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Do you ever feel pressured to live up to your past best works? Maybe something you did was really well-received or achieved a certain level of recognition, and you feel like you have to match it with everything new you produce. You can experience this at any stage of your growth. It’s not uncommon that this pressure on our creative process causes us to be more withdrawn and hesitant to put out new work. But the worst thing you can do is let a past success keep you from creating new things. We talk about overcoming this ambivalence.

Show Notes
  • 05:13 Acknowledging the pressure.
  • 07:24 The trap of focusing too heavily on metrics.
  • 07:56 Sometimes something that may not appear to be a success may in fact be effectively targeting a smaller niche. You don’t know the impact it could be having on people when you only look at the numbers.
  • 09:12 Think of individual things that you put out just as single parts to the cumulative value you are providing over time.
  • 11:26 Don’t worry about whether every single thing you put out is the best thing you’ve ever done or if your most recent thing was your greatest thing, because the reality is that most often it won’t be. And that’s ok. We can’t always best the last thing that we did.
  • 12:12 Your focus should be on putting out quality work. Let that be your standard. The value is not in always outdoing your last successful thing. The value is in the consistent output of content that is of a high caliber.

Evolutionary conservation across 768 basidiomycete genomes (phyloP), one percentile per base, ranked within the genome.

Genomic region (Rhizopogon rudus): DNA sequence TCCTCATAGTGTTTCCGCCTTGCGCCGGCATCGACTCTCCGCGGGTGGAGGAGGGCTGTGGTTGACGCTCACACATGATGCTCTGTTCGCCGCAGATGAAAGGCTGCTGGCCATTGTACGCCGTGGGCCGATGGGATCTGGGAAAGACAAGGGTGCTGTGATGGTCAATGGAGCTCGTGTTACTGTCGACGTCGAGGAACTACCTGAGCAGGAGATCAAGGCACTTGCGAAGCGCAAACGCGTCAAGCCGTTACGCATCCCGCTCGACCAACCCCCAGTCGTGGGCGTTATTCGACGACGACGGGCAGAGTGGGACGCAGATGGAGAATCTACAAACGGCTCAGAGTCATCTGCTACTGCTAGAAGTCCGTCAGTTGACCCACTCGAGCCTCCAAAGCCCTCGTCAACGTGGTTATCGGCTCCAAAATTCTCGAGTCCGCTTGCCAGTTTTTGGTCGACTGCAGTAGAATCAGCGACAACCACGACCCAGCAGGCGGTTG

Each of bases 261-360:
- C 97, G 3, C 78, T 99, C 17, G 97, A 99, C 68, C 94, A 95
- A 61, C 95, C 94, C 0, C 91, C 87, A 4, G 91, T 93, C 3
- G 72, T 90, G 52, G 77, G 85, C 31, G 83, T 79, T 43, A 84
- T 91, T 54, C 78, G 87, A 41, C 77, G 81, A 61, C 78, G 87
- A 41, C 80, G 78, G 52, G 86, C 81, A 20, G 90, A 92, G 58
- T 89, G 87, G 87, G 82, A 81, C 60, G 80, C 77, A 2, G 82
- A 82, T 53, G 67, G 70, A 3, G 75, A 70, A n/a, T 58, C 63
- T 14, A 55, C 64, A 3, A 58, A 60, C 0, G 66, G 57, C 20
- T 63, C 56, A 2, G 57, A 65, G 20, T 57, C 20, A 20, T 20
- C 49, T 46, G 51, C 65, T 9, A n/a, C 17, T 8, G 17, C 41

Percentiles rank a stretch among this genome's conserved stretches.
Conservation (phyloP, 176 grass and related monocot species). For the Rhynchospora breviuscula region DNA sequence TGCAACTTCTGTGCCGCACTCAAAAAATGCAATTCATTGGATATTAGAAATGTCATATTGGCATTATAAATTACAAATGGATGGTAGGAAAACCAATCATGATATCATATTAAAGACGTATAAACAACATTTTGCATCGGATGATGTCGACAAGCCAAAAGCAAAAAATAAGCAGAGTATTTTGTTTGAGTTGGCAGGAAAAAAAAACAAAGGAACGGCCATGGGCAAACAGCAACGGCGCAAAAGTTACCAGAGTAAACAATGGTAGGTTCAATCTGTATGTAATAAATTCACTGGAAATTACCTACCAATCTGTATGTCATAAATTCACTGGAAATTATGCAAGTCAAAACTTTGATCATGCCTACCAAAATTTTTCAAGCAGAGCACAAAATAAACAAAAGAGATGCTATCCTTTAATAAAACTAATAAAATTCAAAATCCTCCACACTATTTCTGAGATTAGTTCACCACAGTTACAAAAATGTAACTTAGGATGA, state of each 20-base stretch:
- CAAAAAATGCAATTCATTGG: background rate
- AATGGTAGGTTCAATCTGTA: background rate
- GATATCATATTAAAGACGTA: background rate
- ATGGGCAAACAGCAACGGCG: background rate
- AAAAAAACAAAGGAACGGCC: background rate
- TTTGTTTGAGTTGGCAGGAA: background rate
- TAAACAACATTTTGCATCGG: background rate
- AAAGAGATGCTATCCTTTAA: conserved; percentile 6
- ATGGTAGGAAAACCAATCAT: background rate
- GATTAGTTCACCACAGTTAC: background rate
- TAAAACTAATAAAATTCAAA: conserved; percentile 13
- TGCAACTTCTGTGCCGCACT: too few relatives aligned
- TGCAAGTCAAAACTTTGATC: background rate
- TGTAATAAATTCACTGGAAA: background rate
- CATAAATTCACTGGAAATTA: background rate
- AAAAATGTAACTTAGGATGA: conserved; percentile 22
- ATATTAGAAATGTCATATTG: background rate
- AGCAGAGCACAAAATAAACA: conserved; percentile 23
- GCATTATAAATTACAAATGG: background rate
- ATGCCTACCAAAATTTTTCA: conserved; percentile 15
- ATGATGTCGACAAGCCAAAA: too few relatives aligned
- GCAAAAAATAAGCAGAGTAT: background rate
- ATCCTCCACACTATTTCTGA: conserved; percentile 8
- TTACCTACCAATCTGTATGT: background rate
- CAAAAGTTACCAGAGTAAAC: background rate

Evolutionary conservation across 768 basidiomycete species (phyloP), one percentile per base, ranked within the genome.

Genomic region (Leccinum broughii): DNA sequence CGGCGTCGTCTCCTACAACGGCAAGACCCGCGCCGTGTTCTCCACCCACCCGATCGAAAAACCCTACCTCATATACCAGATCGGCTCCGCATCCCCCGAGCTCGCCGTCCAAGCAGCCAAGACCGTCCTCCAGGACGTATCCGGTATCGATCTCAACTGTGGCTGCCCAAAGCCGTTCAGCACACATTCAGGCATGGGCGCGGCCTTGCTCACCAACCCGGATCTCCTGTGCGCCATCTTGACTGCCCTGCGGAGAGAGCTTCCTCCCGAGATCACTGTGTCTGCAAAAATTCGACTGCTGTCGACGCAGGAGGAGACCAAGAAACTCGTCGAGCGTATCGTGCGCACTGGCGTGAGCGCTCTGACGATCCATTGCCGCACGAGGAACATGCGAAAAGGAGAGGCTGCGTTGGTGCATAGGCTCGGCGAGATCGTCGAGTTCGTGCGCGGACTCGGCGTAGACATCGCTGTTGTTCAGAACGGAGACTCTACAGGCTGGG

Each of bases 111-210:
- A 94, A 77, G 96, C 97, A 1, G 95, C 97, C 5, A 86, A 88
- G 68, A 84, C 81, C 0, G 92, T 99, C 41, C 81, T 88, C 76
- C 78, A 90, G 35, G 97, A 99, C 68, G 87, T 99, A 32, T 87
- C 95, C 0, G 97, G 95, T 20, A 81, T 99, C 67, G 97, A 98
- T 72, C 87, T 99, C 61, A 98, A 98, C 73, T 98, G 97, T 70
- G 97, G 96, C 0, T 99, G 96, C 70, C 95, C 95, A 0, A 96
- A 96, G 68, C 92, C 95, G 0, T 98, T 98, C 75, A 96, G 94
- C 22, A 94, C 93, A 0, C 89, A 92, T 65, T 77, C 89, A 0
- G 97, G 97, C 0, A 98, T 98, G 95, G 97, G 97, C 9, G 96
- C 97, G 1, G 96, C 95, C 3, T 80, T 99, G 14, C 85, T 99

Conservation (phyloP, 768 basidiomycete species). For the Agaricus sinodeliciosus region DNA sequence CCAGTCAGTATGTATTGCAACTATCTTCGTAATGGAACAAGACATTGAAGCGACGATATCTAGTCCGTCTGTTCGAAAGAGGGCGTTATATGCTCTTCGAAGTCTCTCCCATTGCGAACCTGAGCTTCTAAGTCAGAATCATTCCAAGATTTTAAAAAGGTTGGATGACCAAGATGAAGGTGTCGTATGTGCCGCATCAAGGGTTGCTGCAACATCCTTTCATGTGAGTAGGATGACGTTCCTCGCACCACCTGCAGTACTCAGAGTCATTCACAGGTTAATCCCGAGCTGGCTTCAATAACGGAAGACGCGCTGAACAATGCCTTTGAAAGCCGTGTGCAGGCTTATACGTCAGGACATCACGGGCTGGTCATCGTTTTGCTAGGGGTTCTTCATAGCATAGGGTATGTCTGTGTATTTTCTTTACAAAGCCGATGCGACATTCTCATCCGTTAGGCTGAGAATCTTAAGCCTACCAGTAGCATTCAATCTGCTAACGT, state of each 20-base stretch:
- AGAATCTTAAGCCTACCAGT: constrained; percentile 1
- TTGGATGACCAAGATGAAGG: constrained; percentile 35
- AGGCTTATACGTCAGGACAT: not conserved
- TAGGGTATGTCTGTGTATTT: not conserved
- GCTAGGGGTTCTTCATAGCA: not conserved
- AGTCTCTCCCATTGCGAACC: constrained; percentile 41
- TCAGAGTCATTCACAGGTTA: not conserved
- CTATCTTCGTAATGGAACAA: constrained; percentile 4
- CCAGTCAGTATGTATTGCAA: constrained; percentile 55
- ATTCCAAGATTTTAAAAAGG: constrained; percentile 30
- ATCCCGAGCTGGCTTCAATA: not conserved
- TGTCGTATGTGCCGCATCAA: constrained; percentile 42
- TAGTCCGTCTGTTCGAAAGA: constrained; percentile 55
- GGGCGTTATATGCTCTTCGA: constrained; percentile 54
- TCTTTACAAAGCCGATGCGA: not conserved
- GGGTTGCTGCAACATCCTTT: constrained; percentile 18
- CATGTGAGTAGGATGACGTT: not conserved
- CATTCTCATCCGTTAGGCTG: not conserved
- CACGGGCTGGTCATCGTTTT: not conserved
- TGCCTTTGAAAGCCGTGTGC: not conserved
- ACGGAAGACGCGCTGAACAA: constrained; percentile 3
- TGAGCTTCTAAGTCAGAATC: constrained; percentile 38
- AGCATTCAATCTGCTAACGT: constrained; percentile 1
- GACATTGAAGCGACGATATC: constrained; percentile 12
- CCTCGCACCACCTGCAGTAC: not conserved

• 12:38 Quality over quantity, yes, but after you’ve met quality expectations, then quantity is an important factor. It’s not about perfection, it’s about standards followed by consistency.
  • 13:00 Better an output of a certain quality over a period of time than just a one-hit wonder.
  • 15:36 The worst thing you can do is stop producing because you’re afraid that you’re not going to be able to top the last thing you did.
  • 16:11 The shelf-life of certain ventures.
  • 17:44 Understanding the difference between normal resistance, and signs that maybe it’s time to move on to something new.
  • 18:56 You’ll know that it’s a drying up of the passion if you’ve already been through a number of seasons of normal resistance. If you just started something a few months ago, you’re not encountering a drying up of passion—that’s just normal resistance.
  • 20:08 Ending something at the right time can be just as influential to the success of that pursuit as the actual work of creating it. There’s nothing worse than something that goes on insufferably.
  • 21:44 “What if you’re in the place where you’re wrestling with the question of whether you still have more value to provide with a specific venture?”
  • 24:52 If you are going to stop, it’s usually best to leave on a high note.
  • 25:54 Stop being scared that you’re not going to be able to make something else that’s great. You’re just being lazy and trying to milk whatever success you can out of this thing that’s working right now at the expense of it remaining to be something that is cherished and valued.
  • 30:00 Ira Glass on storytelling.
  • 31:55 Putting out the “bad work,” that maybe you don’t like as much, is really placing the stepping stones that get you to your great work.
  • 32:32 The necessary process of finishing and putting out work that you’re not going to love.
  • 33:28 Realizing that beauty can come from not censoring your imperfect work.
  • 37:34 One passion can lead to another. You will only discover it when you continue to put work out there.
  • 39:04 You really have no idea what’s going to happen when you put stuff out there and how it will influence people.